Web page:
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Saturday, October 25, 2014

Curtis Granderson Can Count the Amount of Black Fans at Baseball Games

Baseball lacks a strong presence in the African American community. Many black athletes choose to play more glamorous sports like football and basketball, and that’s part of the reason the interest in baseball amongst African Americans is not that strong. We’ve touched on this point in the past when Orlando Hudson said there’s no place in baseball for black bench players (though he is wrong), and when he said free agents were blackballed because of race.

Baseball is a democratic game that works as a meritocracy; if you’re good, teams want you and will pay for your services. The problem is not enough of the best black athletes choose to play baseball, meaning the game isn’t as good as it can be. Not only is there a shortage of black players, there is also a shortage of black fans.

In an interview published Sunday, Yankees gregarious All-Star center fielder Curtis Granderson bemoaned the lack of African-American fans at baseball games.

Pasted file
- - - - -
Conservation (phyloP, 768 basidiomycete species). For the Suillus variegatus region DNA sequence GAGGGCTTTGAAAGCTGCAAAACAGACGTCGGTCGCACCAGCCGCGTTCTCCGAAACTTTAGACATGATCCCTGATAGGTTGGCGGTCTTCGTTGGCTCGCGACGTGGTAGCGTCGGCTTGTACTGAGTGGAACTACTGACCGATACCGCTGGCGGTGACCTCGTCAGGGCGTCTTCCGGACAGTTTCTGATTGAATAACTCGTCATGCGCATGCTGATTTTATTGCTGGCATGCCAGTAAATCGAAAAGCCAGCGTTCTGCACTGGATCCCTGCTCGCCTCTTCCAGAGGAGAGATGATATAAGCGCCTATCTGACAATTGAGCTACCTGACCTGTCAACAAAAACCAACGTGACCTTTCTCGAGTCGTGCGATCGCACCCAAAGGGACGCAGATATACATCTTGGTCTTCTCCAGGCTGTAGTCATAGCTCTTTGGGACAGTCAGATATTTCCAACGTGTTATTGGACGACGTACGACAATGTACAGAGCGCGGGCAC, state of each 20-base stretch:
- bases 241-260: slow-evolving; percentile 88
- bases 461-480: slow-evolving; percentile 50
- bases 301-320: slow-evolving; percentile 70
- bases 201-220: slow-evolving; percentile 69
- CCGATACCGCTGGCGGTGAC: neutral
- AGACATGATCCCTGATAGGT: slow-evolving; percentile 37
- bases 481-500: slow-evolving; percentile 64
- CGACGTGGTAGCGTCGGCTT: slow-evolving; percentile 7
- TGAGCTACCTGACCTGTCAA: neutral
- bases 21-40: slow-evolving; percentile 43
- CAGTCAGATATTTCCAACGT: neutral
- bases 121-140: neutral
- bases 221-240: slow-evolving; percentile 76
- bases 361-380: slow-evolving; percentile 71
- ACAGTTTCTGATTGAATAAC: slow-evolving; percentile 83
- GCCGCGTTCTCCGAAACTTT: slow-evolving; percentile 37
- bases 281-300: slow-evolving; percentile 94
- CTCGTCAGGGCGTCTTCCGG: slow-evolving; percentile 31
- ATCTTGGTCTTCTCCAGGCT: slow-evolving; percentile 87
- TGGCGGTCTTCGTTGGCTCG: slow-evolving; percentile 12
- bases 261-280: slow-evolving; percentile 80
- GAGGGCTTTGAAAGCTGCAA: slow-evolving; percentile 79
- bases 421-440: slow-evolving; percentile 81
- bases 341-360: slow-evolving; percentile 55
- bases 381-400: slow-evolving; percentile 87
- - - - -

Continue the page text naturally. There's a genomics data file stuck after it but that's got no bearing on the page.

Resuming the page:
“Count the number of African-American people here at the stadium who aren’t working at the stadium and see if you can get to 10,” Granderson said.

“At first, it starts off as a joke,” Granderson said. “And then as the game moves on, you’ll get to 10, or maybe 15. Depends on where you are, too. Places like Chicago or New York, other places, it’s easy. Here, it’s hard. So after a while it becomes, ‘Told you so.’ ”

It’s really sad to read something like that. Again, baseball is a meritocracy where players are awarded for being good. We’re not talking about a sport that excludes people the way it used to, but the issue is you want everyone to feel part of the game. It’s better for the sport to have fans and players of all backgrounds contributing to the game. If fans don’t attend because they don’t feel like the game is theirs, then African-American athletes won’t be inclined to play it. It’s a bad cycle that I hope will be broken for the good of the game.

Thanks to Andrew Siciliano for the story



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